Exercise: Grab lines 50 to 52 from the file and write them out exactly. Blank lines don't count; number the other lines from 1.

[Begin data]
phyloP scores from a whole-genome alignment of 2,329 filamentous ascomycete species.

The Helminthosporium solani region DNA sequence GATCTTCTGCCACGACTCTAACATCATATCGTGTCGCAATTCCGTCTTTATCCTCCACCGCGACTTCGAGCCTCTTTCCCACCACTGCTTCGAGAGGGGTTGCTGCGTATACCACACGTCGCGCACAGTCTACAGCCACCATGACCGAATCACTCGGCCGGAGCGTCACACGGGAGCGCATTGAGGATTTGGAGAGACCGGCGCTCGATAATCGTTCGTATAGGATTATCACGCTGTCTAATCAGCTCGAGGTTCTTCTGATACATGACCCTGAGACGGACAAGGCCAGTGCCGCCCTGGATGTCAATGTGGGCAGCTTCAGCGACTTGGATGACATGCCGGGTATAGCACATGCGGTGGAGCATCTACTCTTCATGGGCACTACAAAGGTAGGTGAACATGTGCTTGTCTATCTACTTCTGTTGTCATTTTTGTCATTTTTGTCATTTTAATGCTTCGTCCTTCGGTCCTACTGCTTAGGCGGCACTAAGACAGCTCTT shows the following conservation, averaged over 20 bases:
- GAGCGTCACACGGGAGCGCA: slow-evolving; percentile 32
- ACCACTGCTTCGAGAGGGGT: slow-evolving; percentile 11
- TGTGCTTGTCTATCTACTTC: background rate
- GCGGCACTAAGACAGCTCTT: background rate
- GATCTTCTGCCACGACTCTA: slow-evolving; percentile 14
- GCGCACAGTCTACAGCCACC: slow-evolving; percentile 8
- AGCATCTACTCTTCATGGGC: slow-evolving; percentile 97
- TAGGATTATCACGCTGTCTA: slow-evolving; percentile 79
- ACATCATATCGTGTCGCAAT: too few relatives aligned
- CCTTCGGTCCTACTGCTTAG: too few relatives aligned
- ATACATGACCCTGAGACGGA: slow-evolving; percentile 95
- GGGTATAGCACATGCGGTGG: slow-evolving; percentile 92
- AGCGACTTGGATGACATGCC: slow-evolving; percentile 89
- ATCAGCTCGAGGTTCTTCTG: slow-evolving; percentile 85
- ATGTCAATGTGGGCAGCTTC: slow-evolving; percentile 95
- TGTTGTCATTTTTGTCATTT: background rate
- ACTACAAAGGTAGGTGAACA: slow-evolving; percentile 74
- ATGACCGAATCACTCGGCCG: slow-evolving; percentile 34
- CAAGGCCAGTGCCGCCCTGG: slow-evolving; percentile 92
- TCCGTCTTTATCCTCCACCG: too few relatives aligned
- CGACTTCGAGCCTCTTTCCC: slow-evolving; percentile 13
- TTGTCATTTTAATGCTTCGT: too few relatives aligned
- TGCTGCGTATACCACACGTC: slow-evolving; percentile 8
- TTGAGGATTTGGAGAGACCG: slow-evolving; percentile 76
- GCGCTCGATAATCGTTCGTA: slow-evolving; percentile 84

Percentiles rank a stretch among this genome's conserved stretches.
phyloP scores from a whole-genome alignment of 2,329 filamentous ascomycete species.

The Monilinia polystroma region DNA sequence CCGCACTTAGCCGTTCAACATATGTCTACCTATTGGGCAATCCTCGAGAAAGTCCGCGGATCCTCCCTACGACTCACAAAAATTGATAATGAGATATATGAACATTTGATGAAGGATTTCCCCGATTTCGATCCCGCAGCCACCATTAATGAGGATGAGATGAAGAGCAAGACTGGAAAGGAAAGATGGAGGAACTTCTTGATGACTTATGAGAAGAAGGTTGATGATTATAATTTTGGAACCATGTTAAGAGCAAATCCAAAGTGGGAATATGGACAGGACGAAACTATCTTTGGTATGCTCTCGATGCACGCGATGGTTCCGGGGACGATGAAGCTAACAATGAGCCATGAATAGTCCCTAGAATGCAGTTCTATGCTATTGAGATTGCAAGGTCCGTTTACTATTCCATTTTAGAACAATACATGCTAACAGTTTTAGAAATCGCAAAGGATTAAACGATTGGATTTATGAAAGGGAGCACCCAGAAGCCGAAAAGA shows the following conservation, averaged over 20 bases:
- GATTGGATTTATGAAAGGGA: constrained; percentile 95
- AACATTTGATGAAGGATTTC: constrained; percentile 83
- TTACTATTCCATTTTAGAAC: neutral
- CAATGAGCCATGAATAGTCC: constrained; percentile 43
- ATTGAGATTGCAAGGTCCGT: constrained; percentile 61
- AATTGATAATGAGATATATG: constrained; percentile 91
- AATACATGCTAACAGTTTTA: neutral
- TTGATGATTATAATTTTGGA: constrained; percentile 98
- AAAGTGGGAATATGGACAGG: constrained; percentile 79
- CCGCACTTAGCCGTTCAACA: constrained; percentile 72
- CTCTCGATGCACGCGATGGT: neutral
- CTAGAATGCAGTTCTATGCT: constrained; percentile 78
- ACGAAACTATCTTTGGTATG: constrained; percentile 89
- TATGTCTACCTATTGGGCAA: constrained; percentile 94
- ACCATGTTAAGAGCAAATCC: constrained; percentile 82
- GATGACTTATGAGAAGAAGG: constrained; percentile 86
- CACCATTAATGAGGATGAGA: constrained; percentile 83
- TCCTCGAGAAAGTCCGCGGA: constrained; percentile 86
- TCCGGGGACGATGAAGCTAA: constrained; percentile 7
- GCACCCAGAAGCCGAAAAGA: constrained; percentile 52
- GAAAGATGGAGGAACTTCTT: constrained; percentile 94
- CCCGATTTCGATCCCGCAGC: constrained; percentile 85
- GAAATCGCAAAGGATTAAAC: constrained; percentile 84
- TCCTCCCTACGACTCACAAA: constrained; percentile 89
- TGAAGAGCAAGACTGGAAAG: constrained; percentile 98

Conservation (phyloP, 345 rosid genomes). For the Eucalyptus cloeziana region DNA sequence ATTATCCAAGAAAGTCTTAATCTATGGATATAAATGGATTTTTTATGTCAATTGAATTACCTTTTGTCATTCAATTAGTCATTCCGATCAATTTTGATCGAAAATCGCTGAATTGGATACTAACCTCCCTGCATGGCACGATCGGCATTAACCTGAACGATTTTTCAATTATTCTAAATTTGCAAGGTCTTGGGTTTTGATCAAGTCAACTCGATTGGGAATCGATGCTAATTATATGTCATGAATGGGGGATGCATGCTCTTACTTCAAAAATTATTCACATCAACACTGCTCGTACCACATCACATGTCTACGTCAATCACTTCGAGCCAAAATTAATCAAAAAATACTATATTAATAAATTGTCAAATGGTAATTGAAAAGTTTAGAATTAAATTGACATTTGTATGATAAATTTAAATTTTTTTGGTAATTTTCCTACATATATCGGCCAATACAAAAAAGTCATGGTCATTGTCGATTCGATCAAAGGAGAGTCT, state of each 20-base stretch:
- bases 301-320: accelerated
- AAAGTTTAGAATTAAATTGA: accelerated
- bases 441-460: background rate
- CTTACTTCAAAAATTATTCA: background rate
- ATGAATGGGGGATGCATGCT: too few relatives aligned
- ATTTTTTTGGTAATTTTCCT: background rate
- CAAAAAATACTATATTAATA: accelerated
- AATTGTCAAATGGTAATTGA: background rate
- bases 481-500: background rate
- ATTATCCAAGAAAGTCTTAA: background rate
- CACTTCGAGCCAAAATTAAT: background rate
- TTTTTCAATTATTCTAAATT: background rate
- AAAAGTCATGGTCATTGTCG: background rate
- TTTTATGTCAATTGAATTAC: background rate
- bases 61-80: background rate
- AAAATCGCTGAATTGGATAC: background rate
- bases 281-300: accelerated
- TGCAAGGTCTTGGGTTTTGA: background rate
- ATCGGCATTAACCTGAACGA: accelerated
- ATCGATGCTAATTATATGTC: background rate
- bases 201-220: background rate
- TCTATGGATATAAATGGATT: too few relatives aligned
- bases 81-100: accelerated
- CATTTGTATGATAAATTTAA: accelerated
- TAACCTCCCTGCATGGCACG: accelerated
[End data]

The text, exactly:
- GCACCCAGAAGCCGAAAAGA: constrained; percentile 52
- GAAAGATGGAGGAACTTCTT: constrained; percentile 94
- CCCGATTTCGATCCCGCAGC: constrained; percentile 85